Trump Signs Executive Order to Spur Rare Earths Mining

US President Donald Trump signed an executive order aimed at expanding domestic production of rare earths minerals that are vital to many critical manufacturing sectors, in an effort to reduce dependence on China recently.

The executive order issued by Trump instructs relevant departments to apply the Defense Production Act to hasten the development of mines. It is reported that the US government used this law earlier to speed up the production of medical supplies during the new coronavirus pandemic.

According to reports, Trump signed the order on September 30 on his way to the Minnesota state campaign, and he particularly hopes to gain support from miners and residents in the state.

Trump signs new order to spur rare earths mining image

China is the world's largest country in terms of rare earth reserves and the largest producer. Key minerals such as rare earths have always been the focus of the United States. According to Bloomberg News, 80% of the total imports of rare earth compounds and metals in the United States last year came from China.

The order also seeks to "reduce the vulnerability of the United States to the disruption of critical mineral supply chains through cooperation and coordination with partners and allies, including the private sector."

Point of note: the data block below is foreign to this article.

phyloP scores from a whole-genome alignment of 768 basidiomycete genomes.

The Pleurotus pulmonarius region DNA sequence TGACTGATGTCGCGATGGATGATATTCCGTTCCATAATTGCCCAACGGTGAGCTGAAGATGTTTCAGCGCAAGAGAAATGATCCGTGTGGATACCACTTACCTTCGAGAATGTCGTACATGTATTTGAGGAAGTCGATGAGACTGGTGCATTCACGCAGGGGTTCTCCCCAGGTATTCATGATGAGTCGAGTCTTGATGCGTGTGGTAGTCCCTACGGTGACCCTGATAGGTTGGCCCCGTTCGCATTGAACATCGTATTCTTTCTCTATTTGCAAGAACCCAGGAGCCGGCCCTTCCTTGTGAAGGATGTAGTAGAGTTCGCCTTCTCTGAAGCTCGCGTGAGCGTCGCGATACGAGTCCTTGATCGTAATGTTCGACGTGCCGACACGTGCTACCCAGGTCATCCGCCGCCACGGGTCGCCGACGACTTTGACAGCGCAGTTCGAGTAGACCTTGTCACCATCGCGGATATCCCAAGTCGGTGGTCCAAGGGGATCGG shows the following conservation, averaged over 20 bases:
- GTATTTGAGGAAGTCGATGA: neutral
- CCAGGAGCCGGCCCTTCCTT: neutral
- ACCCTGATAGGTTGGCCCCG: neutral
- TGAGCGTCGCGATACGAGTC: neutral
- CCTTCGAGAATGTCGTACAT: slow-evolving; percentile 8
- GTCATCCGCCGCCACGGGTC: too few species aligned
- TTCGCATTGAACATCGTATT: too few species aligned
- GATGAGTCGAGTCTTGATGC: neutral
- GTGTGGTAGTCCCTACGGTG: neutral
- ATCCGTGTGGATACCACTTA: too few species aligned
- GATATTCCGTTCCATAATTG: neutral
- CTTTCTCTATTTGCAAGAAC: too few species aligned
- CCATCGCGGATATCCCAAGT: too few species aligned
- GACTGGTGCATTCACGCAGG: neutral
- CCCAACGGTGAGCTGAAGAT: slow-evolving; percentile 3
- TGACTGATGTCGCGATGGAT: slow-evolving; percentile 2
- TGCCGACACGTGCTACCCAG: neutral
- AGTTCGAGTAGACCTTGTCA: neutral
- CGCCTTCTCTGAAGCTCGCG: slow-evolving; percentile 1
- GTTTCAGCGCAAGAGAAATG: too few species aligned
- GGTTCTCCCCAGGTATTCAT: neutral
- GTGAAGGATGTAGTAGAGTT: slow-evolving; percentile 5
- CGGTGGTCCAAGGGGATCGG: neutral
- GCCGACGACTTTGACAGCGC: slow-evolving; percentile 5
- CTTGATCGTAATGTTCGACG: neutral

On July 27 this year, Lynas Corp, a miner in Australia, a major mining country, issued a statement saying that it has signed a contract with the US Department of Defense and will complete the planning of a rare earth processing plant in Texas in 2021. The initial funding for the project was provided by the US Department of Defense. A Bloomberg report in May pointed out that the initial stages of project involvement and planning may cost about US$30 million.

Rare earths are key materials used in the manufacture of smart phones, lasers, avionics, and missile systems. Australia is the world's second largest country in rare earth production, and Lynas Corp produces about 13% of the global rare earth supply.

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Last year, the White House ordered the Defense Department to boost production of rare-earth magnets used in consumer electronics, military hardware, and medical research, amid concerns China would restrict exports of the products as trade tensions between the countries grew. Prior to this, the U.S. State Department had publicized the "Energy Resource Governance Initiative" plan to help countries develop lithium, copper, cobalt, and other mineral resources by sharing technology and management experience.

The US is not alone in its quest to reduce reliance on foreign producers. In September, the European Union stepped up its efforts to become less dependent on imported raw materials, including rare earths and lithium for the first time.